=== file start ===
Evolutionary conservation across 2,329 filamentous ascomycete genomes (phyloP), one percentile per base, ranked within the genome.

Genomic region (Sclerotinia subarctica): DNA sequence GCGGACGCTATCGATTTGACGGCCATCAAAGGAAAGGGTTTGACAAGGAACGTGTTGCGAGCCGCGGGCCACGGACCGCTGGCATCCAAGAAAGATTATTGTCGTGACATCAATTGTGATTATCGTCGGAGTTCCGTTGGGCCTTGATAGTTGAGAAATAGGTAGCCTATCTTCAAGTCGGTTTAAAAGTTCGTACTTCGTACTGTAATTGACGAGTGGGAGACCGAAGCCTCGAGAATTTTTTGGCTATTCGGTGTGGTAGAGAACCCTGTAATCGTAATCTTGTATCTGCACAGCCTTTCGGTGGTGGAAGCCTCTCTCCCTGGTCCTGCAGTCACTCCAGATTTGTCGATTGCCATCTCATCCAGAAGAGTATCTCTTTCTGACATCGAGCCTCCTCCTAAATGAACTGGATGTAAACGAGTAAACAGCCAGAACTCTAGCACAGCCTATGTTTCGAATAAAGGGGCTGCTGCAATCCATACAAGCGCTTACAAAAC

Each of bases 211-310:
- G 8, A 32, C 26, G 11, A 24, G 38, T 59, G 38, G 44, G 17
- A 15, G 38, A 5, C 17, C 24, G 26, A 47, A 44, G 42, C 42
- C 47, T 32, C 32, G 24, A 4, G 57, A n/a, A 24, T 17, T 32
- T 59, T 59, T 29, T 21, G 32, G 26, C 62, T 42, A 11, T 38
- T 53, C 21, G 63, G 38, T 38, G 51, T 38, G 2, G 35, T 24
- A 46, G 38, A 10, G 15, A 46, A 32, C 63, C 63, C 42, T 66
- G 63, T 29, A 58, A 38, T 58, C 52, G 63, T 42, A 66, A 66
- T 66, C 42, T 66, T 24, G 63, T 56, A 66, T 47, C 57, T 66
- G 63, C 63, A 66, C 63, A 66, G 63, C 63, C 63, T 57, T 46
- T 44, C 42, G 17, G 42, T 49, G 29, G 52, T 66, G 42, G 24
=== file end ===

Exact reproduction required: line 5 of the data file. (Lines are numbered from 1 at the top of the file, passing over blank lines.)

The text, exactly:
- A 15, G 38, A 5, C 17, C 24, G 26, A 47, A 44, G 42, C 42